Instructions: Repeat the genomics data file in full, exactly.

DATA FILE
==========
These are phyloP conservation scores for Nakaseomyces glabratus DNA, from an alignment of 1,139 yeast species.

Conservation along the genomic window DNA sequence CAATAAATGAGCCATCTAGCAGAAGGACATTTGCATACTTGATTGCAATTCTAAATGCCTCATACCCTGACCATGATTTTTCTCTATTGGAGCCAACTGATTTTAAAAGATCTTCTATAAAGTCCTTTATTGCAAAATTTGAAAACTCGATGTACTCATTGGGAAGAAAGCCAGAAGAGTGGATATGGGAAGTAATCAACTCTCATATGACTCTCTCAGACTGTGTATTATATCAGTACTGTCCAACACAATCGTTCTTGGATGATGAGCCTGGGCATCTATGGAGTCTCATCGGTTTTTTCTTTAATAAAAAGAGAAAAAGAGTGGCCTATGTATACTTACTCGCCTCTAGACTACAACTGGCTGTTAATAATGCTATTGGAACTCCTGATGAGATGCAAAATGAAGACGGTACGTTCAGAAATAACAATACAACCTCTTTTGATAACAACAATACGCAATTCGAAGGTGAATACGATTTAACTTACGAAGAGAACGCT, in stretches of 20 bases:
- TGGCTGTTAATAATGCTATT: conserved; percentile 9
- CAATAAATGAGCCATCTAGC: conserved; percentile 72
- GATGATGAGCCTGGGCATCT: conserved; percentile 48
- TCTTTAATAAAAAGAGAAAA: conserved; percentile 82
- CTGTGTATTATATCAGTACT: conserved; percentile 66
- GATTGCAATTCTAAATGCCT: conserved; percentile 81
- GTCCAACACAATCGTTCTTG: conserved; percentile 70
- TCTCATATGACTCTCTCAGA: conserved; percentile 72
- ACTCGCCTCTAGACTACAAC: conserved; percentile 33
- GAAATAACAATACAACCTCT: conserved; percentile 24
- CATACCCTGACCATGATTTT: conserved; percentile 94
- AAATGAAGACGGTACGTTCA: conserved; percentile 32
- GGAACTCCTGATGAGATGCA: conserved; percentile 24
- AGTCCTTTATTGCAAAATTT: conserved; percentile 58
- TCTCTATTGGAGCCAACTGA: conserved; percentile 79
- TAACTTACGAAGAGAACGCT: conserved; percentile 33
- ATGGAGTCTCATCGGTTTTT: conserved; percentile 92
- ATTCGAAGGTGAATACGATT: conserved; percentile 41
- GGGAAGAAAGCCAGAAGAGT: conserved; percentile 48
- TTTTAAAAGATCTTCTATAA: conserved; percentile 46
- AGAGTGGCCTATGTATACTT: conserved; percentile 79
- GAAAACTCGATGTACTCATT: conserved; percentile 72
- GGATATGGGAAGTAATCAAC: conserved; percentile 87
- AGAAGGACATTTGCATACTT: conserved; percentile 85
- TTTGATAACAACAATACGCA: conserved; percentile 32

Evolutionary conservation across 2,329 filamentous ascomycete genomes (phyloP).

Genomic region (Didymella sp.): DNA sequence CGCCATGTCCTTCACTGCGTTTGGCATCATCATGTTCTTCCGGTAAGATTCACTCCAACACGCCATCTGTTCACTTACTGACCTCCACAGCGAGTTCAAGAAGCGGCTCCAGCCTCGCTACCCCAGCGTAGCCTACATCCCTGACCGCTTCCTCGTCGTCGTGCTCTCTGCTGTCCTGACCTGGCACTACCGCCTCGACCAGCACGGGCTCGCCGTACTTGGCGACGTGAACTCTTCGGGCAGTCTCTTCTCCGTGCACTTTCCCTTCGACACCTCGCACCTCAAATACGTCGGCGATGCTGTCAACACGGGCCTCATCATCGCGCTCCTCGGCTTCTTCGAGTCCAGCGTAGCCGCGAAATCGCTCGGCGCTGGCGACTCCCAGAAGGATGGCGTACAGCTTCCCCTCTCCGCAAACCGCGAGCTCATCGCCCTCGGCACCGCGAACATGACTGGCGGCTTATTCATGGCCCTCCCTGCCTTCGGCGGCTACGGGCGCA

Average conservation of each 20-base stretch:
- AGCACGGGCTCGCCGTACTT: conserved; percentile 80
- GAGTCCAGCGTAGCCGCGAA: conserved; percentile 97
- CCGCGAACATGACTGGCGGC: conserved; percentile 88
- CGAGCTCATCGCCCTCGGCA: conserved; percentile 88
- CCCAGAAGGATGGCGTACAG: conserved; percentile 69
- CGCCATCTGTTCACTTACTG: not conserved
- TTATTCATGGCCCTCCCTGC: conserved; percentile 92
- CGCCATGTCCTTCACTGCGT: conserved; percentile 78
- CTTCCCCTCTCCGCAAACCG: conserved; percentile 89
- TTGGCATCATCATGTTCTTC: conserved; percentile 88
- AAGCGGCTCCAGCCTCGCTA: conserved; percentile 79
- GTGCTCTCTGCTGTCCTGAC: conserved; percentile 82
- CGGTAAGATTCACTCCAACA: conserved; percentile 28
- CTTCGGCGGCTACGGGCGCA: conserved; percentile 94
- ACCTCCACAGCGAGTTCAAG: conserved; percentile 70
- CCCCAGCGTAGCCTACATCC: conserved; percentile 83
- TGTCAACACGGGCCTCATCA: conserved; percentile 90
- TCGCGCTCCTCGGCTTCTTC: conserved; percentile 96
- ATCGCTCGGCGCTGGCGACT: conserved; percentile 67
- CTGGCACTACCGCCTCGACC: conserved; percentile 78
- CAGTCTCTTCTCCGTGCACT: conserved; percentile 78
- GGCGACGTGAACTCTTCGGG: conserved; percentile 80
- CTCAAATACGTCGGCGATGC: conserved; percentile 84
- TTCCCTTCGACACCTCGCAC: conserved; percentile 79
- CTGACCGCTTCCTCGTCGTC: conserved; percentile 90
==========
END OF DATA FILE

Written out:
These are phyloP conservation scores for Nakaseomyces glabratus DNA, from an alignment of 1,139 yeast species.

Conservation along the genomic window DNA sequence CAATAAATGAGCCATCTAGCAGAAGGACATTTGCATACTTGATTGCAATTCTAAATGCCTCATACCCTGACCATGATTTTTCTCTATTGGAGCCAACTGATTTTAAAAGATCTTCTATAAAGTCCTTTATTGCAAAATTTGAAAACTCGATGTACTCATTGGGAAGAAAGCCAGAAGAGTGGATATGGGAAGTAATCAACTCTCATATGACTCTCTCAGACTGTGTATTATATCAGTACTGTCCAACACAATCGTTCTTGGATGATGAGCCTGGGCATCTATGGAGTCTCATCGGTTTTTTCTTTAATAAAAAGAGAAAAAGAGTGGCCTATGTATACTTACTCGCCTCTAGACTACAACTGGCTGTTAATAATGCTATTGGAACTCCTGATGAGATGCAAAATGAAGACGGTACGTTCAGAAATAACAATACAACCTCTTTTGATAACAACAATACGCAATTCGAAGGTGAATACGATTTAACTTACGAAGAGAACGCT, in stretches of 20 bases:
- TGGCTGTTAATAATGCTATT: conserved; percentile 9
- CAATAAATGAGCCATCTAGC: conserved; percentile 72
- GATGATGAGCCTGGGCATCT: conserved; percentile 48
- TCTTTAATAAAAAGAGAAAA: conserved; percentile 82
- CTGTGTATTATATCAGTACT: conserved; percentile 66
- GATTGCAATTCTAAATGCCT: conserved; percentile 81
- GTCCAACACAATCGTTCTTG: conserved; percentile 70
- TCTCATATGACTCTCTCAGA: conserved; percentile 72
- ACTCGCCTCTAGACTACAAC: conserved; percentile 33
- GAAATAACAATACAACCTCT: conserved; percentile 24
- CATACCCTGACCATGATTTT: conserved; percentile 94
- AAATGAAGACGGTACGTTCA: conserved; percentile 32
- GGAACTCCTGATGAGATGCA: conserved; percentile 24
- AGTCCTTTATTGCAAAATTT: conserved; percentile 58
- TCTCTATTGGAGCCAACTGA: conserved; percentile 79
- TAACTTACGAAGAGAACGCT: conserved; percentile 33
- ATGGAGTCTCATCGGTTTTT: conserved; percentile 92
- ATTCGAAGGTGAATACGATT: conserved; percentile 41
- GGGAAGAAAGCCAGAAGAGT: conserved; percentile 48
- TTTTAAAAGATCTTCTATAA: conserved; percentile 46
- AGAGTGGCCTATGTATACTT: conserved; percentile 79
- GAAAACTCGATGTACTCATT: conserved; percentile 72
- GGATATGGGAAGTAATCAAC: conserved; percentile 87
- AGAAGGACATTTGCATACTT: conserved; percentile 85
- TTTGATAACAACAATACGCA: conserved; percentile 32

Evolutionary conservation across 2,329 filamentous ascomycete genomes (phyloP).

Genomic region (Didymella sp.): DNA sequence CGCCATGTCCTTCACTGCGTTTGGCATCATCATGTTCTTCCGGTAAGATTCACTCCAACACGCCATCTGTTCACTTACTGACCTCCACAGCGAGTTCAAGAAGCGGCTCCAGCCTCGCTACCCCAGCGTAGCCTACATCCCTGACCGCTTCCTCGTCGTCGTGCTCTCTGCTGTCCTGACCTGGCACTACCGCCTCGACCAGCACGGGCTCGCCGTACTTGGCGACGTGAACTCTTCGGGCAGTCTCTTCTCCGTGCACTTTCCCTTCGACACCTCGCACCTCAAATACGTCGGCGATGCTGTCAACACGGGCCTCATCATCGCGCTCCTCGGCTTCTTCGAGTCCAGCGTAGCCGCGAAATCGCTCGGCGCTGGCGACTCCCAGAAGGATGGCGTACAGCTTCCCCTCTCCGCAAACCGCGAGCTCATCGCCCTCGGCACCGCGAACATGACTGGCGGCTTATTCATGGCCCTCCCTGCCTTCGGCGGCTACGGGCGCA

Average conservation of each 20-base stretch:
- AGCACGGGCTCGCCGTACTT: conserved; percentile 80
- GAGTCCAGCGTAGCCGCGAA: conserved; percentile 97
- CCGCGAACATGACTGGCGGC: conserved; percentile 88
- CGAGCTCATCGCCCTCGGCA: conserved; percentile 88
- CCCAGAAGGATGGCGTACAG: conserved; percentile 69
- CGCCATCTGTTCACTTACTG: not conserved
- TTATTCATGGCCCTCCCTGC: conserved; percentile 92
- CGCCATGTCCTTCACTGCGT: conserved; percentile 78
- CTTCCCCTCTCCGCAAACCG: conserved; percentile 89
- TTGGCATCATCATGTTCTTC: conserved; percentile 88
- AAGCGGCTCCAGCCTCGCTA: conserved; percentile 79
- GTGCTCTCTGCTGTCCTGAC: conserved; percentile 82
- CGGTAAGATTCACTCCAACA: conserved; percentile 28
- CTTCGGCGGCTACGGGCGCA: conserved; percentile 94
- ACCTCCACAGCGAGTTCAAG: conserved; percentile 70
- CCCCAGCGTAGCCTACATCC: conserved; percentile 83
- TGTCAACACGGGCCTCATCA: conserved; percentile 90
- TCGCGCTCCTCGGCTTCTTC: conserved; percentile 96
- ATCGCTCGGCGCTGGCGACT: conserved; percentile 67
- CTGGCACTACCGCCTCGACC: conserved; percentile 78
- CAGTCTCTTCTCCGTGCACT: conserved; percentile 78
- GGCGACGTGAACTCTTCGGG: conserved; percentile 80
- CTCAAATACGTCGGCGATGC: conserved; percentile 84
- TTCCCTTCGACACCTCGCAC: conserved; percentile 79
- CTGACCGCTTCCTCGTCGTC: conserved; percentile 90